Success and honesty have become diametrically opposed forces in 99 Homes, a one-percenter housing thriller that pits a wolf of real estate in the form of an e-cigarette munching Michael Shannon against a hardworking everyman day laborer (Andrew Garfield). Money though is a powerful drug. Opulence, an even purer form of intoxicant. And as Dennis Nash's (Garfield) desperate catches the sweet whiff of greenback wafting from the depths of Rick Carver's (Shannon) pockets, he becomes willing to trade in his common man status for the spade suit of an iniquitous property mogul.
When the momentum of wealth thrash against the shoals of morality, values adhere to a sliding scale, a platitude that evidently interests director Ramin Bahrani. From the very first shot of the film, 99 Homes is entranced with the conflicting notion of humanity meshing with personal gain. If Bahrani can be believed, the two cannot peacefully cohabitate.
This idea is raised a number of times (to minutely lessening effect) as Nash transforms from a man who's been had by the system to one who is now having his way with it. Evolving into a social Darwinian model as financial express train, Nash must mask his true self from those closest to him to detrimental effect.
But let's rewind. The film begins in court as Nash sees his eviction case spin in and out of the courtroom in less time than it takes to listen to a Katy Perry song. Or a top to fall. Nash's pleas fall on deaf ears with his mother (Laura Dern) and son (Noah Lomax) forced to bear witness to his legal emasculation. The next day, an emotionless Carver shows up at his doorstep with two policemen in tow, informing them that the bank has repossessed their home and they are now trespassing, all in that eerie calm that only Michael Shannon can summon. Bahrani keeps the camera jammed tight in his player's faces and refuses to cut, crafting a bruising gut punch of a scene (the best and most visceral of the film) and one that anchors the emotional essence of the piece.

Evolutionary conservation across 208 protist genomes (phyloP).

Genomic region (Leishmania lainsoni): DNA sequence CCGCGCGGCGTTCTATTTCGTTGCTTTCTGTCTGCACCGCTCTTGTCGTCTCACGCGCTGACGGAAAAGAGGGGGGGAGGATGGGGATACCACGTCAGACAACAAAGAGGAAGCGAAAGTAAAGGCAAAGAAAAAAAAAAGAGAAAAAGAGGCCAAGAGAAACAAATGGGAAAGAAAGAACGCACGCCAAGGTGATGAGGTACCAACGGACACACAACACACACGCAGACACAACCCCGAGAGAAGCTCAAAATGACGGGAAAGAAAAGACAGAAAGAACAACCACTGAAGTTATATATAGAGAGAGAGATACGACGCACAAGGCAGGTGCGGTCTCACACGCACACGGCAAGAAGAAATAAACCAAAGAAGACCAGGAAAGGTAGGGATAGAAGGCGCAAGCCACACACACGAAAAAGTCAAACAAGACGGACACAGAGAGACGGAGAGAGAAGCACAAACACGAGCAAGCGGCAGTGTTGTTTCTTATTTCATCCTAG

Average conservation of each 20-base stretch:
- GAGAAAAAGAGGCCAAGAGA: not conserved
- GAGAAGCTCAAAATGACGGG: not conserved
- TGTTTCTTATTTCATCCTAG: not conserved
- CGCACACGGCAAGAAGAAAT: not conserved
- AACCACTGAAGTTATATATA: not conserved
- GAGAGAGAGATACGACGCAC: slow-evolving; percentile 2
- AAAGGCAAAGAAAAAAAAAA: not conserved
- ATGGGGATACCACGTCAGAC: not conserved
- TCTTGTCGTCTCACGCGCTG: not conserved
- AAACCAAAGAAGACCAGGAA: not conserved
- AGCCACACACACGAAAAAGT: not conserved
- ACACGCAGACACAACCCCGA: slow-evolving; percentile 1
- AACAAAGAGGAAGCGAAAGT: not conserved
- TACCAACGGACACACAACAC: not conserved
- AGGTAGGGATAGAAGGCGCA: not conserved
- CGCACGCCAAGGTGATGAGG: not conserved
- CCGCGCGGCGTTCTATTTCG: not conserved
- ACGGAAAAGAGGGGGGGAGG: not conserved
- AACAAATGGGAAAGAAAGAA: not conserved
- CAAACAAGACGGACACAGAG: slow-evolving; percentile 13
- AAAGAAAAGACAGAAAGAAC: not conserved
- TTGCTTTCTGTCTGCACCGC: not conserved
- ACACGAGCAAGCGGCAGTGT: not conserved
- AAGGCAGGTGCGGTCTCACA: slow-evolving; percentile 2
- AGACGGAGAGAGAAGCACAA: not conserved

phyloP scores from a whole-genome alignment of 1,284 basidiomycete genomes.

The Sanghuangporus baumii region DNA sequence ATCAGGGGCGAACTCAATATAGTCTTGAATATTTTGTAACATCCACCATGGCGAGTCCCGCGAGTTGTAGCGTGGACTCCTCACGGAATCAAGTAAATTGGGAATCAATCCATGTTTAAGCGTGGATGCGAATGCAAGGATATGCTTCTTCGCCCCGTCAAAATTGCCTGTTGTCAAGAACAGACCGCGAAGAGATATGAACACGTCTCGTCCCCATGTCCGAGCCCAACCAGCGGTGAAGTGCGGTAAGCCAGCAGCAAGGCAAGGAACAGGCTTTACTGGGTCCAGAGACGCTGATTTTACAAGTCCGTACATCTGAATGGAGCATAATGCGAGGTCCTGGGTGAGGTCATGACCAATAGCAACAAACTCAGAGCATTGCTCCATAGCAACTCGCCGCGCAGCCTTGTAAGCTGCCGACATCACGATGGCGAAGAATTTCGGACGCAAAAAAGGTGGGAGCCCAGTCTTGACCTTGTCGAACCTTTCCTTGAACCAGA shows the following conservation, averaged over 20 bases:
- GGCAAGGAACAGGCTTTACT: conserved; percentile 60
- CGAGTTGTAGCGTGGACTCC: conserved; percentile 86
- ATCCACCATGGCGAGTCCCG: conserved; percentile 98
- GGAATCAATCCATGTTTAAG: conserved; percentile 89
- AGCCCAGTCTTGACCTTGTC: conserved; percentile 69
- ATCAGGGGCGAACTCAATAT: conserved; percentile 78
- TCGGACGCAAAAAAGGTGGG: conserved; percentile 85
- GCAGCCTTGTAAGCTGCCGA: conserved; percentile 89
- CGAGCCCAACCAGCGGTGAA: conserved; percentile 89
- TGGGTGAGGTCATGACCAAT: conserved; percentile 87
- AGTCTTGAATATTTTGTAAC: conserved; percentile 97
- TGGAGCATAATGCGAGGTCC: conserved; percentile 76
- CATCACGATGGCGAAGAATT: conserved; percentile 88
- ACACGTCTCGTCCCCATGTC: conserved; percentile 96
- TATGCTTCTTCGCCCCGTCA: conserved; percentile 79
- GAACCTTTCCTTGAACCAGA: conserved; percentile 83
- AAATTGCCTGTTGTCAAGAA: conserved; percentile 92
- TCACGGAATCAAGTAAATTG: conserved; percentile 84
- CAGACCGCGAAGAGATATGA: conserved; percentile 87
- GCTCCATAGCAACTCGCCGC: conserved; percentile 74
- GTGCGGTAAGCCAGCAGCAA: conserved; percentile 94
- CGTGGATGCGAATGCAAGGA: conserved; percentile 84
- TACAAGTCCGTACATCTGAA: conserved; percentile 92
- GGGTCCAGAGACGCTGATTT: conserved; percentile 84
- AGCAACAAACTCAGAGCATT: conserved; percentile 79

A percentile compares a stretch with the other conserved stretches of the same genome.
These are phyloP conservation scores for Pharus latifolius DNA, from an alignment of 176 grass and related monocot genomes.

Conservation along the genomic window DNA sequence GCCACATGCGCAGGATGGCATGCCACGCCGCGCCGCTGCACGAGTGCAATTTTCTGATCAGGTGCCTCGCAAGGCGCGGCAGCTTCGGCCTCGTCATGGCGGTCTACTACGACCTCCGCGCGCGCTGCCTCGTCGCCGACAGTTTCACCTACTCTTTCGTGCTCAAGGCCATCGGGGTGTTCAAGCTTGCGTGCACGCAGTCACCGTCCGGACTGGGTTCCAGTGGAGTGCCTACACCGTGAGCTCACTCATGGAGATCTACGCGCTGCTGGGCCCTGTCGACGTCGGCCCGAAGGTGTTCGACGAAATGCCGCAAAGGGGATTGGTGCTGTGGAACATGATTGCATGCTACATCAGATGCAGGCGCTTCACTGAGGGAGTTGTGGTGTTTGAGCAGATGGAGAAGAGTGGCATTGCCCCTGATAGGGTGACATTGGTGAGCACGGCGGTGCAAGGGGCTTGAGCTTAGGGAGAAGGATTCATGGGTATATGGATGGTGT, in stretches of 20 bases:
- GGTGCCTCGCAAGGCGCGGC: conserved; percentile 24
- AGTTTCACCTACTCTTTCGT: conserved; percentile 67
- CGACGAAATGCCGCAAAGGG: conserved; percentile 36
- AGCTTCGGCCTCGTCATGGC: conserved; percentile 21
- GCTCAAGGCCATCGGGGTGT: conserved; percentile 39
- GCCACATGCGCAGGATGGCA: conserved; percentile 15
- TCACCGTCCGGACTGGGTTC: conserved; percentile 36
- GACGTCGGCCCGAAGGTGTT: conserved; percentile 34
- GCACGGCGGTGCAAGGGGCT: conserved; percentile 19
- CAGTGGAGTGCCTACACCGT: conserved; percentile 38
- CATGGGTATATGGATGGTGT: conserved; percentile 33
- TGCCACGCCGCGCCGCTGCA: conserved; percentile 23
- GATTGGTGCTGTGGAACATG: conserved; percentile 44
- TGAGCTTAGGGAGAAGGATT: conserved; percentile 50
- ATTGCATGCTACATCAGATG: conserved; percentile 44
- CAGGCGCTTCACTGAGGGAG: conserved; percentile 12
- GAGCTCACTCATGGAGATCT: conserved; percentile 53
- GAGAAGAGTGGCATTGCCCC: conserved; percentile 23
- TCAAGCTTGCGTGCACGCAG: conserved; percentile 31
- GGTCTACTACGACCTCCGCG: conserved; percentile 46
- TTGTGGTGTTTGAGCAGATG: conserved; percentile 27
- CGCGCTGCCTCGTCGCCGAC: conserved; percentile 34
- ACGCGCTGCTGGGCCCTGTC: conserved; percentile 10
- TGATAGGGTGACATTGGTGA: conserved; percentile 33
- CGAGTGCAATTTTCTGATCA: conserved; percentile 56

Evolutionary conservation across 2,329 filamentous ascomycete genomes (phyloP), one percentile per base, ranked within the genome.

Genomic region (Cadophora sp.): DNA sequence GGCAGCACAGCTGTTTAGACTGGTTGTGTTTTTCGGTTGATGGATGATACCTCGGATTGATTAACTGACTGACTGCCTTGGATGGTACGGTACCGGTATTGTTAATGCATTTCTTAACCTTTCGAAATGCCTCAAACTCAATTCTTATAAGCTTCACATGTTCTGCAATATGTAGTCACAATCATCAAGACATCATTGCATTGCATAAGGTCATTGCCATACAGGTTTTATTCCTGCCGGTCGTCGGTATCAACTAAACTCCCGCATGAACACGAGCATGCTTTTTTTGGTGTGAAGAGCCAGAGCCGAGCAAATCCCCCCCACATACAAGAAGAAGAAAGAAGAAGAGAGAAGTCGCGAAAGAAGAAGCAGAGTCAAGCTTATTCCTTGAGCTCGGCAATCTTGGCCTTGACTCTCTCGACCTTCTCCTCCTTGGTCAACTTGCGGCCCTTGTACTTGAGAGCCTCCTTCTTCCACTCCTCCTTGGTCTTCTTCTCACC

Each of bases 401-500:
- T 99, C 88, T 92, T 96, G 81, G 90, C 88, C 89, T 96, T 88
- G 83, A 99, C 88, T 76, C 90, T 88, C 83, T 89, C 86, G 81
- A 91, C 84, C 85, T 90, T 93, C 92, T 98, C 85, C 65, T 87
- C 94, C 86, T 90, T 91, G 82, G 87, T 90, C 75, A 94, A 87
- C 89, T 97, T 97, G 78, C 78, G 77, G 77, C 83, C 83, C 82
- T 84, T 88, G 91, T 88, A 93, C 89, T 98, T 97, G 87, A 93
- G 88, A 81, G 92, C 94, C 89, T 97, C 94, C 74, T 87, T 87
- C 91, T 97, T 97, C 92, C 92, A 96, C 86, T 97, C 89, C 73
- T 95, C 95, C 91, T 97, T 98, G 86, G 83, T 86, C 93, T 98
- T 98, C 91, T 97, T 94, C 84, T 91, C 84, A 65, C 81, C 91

Without getting into Hallmark sentiment, Bahrani cuts to the heart of being a homeowner. Even though Carver's preaching to "never get attached to real estate" makes sense from a pragmatic point of view, the proof is in the pudding. Losing your house is a heartbreaking experience and one Bahrani mostly gets right. 99 Homes divulges case after case of jettisoned proprietors suffering the equivalent of losing a family member. Bahrani's tender approach makes for fits of scaring scenework.
Wheeling into the last act, motivations get fuzzy and a touch overwrought. Dern's final minutes on film are without ample justification as Garfield is forced to make temperament shifts all too quickly. Like the one-percenter he is, Shannon owns the entire way through, weaving a memorable love-to-hate-him antagonist from flax and solidifying 99 Homes as an effort well worth making.